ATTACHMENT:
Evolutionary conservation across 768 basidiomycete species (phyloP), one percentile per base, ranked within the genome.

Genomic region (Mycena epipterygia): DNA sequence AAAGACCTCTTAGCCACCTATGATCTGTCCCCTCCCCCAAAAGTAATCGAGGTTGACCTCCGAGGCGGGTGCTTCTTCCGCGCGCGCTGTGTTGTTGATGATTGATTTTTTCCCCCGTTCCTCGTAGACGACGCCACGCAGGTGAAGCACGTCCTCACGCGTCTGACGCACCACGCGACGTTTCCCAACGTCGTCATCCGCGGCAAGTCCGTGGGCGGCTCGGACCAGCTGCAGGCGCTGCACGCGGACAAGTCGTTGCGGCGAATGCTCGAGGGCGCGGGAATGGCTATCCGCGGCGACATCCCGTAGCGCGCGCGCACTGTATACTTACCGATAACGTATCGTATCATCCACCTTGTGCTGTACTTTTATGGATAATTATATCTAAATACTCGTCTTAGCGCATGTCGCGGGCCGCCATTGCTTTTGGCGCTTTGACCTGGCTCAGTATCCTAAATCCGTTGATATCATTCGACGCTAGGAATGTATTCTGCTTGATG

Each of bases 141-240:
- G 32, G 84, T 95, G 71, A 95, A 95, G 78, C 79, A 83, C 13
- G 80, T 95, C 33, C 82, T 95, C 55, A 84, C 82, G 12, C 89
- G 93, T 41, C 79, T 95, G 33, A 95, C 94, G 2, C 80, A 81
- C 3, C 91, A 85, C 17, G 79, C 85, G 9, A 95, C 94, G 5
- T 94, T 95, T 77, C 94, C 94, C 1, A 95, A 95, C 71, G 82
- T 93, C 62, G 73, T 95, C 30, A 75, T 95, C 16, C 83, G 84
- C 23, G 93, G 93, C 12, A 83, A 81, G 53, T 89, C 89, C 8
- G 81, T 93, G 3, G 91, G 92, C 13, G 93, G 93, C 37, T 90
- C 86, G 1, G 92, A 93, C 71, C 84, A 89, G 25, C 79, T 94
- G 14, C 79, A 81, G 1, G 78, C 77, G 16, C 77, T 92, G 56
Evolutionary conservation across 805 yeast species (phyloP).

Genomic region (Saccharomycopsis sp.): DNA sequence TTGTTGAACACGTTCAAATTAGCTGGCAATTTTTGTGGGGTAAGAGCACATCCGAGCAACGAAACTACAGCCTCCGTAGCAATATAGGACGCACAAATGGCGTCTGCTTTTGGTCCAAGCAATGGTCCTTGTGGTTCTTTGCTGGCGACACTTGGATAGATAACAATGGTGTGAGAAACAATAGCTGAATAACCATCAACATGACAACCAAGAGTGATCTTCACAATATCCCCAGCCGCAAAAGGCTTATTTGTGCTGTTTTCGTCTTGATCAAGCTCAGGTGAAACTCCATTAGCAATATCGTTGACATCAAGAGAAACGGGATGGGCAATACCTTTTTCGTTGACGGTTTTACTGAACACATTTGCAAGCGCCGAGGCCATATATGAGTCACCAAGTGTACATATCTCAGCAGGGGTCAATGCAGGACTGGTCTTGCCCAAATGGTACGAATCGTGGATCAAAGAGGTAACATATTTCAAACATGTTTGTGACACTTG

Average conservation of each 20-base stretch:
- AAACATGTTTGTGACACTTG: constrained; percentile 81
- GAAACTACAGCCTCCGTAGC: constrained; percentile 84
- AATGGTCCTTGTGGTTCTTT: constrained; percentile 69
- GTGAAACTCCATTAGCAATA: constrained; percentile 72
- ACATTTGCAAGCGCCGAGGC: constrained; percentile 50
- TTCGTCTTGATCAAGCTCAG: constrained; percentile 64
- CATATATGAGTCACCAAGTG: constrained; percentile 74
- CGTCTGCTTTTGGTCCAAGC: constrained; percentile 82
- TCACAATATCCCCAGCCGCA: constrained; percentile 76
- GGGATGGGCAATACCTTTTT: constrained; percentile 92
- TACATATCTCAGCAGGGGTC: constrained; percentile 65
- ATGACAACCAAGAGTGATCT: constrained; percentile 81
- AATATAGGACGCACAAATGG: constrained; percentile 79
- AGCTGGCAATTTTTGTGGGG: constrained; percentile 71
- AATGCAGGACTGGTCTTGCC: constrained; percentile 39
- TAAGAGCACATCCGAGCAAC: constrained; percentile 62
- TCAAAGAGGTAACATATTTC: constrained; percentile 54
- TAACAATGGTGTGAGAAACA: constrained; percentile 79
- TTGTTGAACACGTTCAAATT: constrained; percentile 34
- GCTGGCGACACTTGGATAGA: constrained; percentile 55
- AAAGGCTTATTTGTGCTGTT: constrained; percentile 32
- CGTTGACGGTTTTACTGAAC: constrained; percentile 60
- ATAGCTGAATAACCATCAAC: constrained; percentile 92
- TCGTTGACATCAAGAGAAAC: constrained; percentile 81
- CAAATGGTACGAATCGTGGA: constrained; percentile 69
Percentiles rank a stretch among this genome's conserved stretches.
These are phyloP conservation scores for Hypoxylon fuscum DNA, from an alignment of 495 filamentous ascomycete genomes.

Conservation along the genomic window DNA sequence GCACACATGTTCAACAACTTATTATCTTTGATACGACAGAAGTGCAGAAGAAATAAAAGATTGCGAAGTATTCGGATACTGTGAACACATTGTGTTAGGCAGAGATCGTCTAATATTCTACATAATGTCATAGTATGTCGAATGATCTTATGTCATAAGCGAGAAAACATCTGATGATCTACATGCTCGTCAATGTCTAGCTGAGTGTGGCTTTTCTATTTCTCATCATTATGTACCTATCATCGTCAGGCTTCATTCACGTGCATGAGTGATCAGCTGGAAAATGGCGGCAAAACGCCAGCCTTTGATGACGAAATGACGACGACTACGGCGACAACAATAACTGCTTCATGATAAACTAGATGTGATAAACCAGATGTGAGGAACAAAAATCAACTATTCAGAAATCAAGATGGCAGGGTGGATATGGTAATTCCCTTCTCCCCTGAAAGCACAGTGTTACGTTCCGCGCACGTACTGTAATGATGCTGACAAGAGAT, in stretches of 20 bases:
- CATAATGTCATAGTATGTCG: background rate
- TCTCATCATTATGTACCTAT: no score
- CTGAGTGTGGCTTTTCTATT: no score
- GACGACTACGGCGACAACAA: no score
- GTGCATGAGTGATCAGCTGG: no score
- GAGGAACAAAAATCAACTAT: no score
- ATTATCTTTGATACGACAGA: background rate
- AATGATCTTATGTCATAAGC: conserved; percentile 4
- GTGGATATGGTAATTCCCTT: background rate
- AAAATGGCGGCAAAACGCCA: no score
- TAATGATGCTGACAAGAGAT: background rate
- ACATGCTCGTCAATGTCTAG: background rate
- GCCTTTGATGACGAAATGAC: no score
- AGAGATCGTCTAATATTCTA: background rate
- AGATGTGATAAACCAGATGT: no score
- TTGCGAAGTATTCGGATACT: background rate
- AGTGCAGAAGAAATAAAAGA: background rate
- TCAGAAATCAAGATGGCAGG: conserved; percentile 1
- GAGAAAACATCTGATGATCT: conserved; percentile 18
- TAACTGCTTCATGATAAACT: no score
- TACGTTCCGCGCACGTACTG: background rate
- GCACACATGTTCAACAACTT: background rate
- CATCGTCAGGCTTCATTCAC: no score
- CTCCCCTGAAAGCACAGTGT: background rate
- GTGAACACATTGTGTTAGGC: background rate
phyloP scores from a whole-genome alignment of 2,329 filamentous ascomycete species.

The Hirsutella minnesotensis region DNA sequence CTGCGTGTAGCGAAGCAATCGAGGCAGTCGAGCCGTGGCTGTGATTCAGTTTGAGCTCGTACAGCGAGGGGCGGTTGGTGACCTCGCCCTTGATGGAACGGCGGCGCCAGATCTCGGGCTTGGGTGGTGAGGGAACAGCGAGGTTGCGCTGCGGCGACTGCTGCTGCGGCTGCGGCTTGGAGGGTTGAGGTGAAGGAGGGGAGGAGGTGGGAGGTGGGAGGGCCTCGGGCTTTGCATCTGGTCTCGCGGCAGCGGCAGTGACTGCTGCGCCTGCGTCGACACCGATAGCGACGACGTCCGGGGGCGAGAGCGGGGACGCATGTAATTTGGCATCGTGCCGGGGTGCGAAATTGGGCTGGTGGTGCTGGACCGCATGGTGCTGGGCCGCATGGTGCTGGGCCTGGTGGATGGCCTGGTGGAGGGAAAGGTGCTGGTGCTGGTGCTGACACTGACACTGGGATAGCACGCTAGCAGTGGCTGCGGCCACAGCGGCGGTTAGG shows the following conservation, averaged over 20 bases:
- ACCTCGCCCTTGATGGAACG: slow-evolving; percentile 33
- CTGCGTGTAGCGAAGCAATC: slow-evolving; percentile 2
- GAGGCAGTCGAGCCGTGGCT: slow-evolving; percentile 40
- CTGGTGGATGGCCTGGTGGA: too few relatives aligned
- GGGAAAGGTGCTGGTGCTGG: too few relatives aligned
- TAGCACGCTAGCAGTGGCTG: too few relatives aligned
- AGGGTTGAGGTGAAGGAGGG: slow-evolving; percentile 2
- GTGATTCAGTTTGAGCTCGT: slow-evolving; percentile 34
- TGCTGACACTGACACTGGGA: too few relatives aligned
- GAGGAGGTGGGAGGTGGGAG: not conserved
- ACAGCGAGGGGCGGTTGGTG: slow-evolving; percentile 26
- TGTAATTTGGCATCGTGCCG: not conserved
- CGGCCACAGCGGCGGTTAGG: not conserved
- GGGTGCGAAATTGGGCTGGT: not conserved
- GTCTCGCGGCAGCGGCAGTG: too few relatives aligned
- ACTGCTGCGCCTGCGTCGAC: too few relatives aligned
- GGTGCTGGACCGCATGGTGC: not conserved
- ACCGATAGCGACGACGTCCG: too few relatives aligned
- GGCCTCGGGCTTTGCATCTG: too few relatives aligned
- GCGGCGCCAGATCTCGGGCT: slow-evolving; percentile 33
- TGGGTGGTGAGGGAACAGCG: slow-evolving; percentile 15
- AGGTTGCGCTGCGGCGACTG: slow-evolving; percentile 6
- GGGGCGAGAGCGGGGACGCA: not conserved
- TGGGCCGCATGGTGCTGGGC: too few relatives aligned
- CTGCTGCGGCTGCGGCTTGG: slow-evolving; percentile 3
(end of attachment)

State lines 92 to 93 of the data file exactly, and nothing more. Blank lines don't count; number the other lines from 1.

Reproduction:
- TGGGTGGTGAGGGAACAGCG: slow-evolving; percentile 15
- AGGTTGCGCTGCGGCGACTG: slow-evolving; percentile 6